Way back at the beginning of Saab's struggle for life after General Motors, exotic car firm Spyker was granted a €400-million loan ($527M U.S.) from the European Investment Bank. The loan was approved after it was guaranteed by Sweden's Debt Office, and Saab's recent bankruptcy filing forced the Debt Office to back up the guarantee with a €217-million payment ($286M) to the EIB – the portion of the loan that Saab actually drew upon.
Keeping your staff happy is key to running a successful company. One of the main ways to do that is to pay them, which is an area in which Saab is once again experiencing a bit of trouble. Specifically, Saab cannot pay white-collar employees because committed funds have not yet been fully recovered by investors. The automaker's suppliers are looking to get paid as well, but there's just no money to do so at the moment.
Part of the Saab gambit for survival has been approved by the European Investment Bank. Saab's parent company, Swedish Automobile, has been requesting approval for a plan to sell part of the property that its factory sits on in Trollhättan to a group of real estate investors led by Hemfosa Fastigheter and then lease the land back. The transaction has been given final approval by not only the EIB, but also the Swedish government and the country's National Debt Office.
Production at Saab's Trollhättan, Sweden plant has been shut down for weeks due, as these things often are, to a lack of cash needed to pay suppliers. That should change in the next week, though, as Saab parent Spyker has announced that it has secured a convertible loan agreement with Gemini Investment Fund Limited worth 30 million euros.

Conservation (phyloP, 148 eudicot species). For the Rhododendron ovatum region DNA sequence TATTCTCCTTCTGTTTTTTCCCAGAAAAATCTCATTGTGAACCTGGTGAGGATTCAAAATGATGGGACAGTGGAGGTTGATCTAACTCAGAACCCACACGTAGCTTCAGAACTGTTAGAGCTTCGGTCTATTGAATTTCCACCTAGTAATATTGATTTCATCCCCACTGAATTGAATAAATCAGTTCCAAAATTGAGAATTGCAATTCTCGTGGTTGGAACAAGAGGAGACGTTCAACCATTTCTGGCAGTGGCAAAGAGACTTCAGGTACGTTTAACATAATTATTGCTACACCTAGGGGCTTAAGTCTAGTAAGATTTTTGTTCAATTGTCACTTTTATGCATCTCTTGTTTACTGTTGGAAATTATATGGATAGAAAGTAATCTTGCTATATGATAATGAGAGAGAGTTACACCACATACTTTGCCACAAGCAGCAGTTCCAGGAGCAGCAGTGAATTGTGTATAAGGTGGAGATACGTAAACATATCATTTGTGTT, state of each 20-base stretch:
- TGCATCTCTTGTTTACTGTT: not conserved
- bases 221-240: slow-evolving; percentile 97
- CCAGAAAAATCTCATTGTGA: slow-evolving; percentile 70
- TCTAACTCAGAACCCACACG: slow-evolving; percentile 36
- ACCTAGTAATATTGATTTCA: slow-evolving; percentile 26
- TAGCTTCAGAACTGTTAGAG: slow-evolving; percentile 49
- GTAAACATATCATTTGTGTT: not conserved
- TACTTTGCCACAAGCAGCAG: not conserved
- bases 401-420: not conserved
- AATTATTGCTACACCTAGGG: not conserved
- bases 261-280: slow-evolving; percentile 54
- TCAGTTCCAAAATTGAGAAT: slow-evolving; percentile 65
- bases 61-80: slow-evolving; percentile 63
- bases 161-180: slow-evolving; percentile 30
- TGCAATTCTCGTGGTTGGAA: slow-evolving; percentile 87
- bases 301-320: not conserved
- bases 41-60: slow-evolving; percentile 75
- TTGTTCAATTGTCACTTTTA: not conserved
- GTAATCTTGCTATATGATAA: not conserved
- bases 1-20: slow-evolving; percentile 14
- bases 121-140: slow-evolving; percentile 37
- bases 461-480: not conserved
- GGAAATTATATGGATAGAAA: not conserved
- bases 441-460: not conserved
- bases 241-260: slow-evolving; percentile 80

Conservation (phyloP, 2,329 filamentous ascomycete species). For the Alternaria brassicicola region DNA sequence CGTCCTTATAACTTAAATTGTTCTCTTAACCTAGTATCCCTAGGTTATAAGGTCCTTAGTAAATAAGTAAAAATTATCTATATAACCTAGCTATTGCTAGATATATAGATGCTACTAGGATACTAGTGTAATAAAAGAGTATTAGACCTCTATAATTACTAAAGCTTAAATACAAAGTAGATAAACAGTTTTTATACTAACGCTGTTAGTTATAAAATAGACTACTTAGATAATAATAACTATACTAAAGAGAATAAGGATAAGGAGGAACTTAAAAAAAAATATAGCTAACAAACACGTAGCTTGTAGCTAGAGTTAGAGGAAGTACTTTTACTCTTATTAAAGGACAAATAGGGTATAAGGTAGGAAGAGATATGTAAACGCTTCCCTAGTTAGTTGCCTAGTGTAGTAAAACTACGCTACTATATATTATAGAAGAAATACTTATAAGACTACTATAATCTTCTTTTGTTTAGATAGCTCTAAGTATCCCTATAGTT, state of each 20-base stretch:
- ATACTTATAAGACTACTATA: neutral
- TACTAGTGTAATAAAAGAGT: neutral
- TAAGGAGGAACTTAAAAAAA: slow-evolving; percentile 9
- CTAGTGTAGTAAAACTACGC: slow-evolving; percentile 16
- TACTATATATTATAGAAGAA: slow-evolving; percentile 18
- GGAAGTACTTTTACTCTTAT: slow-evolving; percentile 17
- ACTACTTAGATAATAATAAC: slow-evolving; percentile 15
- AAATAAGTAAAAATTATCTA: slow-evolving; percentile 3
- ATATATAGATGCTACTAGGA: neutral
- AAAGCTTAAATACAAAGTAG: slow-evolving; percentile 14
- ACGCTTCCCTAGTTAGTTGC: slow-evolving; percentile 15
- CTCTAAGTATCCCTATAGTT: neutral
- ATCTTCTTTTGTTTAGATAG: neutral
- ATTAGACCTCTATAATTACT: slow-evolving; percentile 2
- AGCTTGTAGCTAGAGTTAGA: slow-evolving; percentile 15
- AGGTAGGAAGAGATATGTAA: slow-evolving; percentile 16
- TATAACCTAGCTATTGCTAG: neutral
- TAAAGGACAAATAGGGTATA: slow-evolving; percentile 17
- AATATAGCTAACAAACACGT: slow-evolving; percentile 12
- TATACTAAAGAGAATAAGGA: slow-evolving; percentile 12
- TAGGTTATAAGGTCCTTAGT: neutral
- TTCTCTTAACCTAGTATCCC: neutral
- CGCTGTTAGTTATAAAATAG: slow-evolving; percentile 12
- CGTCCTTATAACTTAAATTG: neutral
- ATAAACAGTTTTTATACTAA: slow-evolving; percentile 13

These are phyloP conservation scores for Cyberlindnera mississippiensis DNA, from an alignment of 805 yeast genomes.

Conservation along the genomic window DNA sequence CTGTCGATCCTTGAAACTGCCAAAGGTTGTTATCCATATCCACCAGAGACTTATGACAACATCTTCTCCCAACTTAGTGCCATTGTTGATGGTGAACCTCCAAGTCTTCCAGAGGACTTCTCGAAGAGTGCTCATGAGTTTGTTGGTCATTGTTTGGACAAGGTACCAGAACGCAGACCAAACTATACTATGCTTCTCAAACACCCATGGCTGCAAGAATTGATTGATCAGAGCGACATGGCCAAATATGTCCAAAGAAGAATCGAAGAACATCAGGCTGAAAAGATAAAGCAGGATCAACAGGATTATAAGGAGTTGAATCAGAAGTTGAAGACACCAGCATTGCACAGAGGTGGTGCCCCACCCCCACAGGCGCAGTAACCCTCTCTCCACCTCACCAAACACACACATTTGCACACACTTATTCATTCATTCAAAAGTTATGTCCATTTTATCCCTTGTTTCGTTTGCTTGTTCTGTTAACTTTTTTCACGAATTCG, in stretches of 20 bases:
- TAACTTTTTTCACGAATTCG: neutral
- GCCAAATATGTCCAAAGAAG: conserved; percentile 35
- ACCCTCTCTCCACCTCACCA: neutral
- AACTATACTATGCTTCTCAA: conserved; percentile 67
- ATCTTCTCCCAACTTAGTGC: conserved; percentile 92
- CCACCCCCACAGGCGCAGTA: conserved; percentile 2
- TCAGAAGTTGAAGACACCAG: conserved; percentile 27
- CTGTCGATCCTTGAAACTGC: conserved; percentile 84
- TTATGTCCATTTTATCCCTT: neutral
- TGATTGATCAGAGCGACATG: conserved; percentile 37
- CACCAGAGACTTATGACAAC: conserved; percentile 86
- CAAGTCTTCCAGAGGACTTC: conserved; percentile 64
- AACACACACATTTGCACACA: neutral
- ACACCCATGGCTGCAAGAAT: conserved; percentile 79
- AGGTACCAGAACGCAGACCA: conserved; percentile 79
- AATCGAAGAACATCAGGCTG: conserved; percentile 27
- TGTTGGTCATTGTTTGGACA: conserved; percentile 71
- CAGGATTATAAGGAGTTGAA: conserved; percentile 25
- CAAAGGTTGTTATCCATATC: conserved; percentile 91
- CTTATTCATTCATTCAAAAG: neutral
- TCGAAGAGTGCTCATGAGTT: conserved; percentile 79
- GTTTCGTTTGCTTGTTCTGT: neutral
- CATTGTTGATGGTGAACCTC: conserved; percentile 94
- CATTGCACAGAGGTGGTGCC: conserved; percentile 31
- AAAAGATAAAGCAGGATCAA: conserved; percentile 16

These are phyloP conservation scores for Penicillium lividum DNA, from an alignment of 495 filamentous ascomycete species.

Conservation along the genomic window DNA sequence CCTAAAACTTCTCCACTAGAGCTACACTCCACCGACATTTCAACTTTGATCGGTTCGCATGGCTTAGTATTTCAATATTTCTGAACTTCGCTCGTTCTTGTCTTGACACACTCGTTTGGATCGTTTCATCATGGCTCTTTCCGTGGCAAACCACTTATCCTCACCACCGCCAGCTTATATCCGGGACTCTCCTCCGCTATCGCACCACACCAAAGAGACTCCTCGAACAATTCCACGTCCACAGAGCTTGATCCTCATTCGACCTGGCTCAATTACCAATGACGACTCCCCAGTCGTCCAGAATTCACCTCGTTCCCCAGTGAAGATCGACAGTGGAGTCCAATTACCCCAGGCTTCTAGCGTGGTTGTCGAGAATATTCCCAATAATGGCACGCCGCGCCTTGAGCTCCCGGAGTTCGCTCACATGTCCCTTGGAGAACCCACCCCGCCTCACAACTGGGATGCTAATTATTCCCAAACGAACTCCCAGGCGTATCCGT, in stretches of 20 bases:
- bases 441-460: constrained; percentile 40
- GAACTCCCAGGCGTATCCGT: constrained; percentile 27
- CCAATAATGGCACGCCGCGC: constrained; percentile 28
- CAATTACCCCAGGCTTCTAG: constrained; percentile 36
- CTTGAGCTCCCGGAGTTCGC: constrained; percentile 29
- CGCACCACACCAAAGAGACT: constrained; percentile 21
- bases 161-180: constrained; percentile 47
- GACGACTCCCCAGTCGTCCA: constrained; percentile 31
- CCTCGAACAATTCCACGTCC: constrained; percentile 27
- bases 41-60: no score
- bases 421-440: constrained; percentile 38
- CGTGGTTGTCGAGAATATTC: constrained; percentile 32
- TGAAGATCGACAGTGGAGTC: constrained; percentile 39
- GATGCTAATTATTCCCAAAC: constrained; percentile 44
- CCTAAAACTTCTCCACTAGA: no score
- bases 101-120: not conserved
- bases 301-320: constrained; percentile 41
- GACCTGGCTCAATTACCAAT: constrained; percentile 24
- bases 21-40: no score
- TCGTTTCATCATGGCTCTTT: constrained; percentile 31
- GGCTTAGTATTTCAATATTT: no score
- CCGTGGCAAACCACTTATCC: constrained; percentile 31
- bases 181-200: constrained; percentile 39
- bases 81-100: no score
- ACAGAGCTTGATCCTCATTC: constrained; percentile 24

The Saab Shutdown of 2011 grinds on, with uncertain finances threatening to silence the operation for good. Even though Spyker took on the ailing brand, former owner General Motors is still the key to Saab surviving, The New York Times reports. Saab's Trollhättan plant ground to a halt in early April, and part of owner Spyker's plan to infuse working capital includes selling the plant and other real estate holdings to Vladimir A. Antonov and then leasing the property back from him. Antonov
It looks like Volvo and Saab won't be teaming up to create one Swedish carmaker to rule them all. According to Reuters, Volvo has made it clear that the company has had no talks with Saab about buying the besieged automaker and that none are scheduled to take place. The Swedish newspaper De Telegraf had previously reported that the Swedish government was urging Volvo into talks with Saab about a potential takeover. The move would mean that a government loan previously granted to Saab by the Euro
The last few weeks haven't been easy for Saab, as the Swedish automaker has had to stop production twice due to supplier issues. Not just any problems, either, as the suppliers wanted to get paid, and Saab simply didn't have the cash. That led to widespread speculation that the automaker was destined to shutter only a year after Spyker purchased the company from General Motors.
The European Investment Bank has approved €866 million ($1.14 billion U.S.) in loans to automakers to fund the development of greener cars. Two thirds of the funds for the new loans come from the European Economic Recovery Package and are targeted at helping to significantly cut greenhouse gas emissions from transportation. Of the total awarded last week, €400 million will go to Nissan's European operations for the development and manufacturing of more efficient vehicles at the company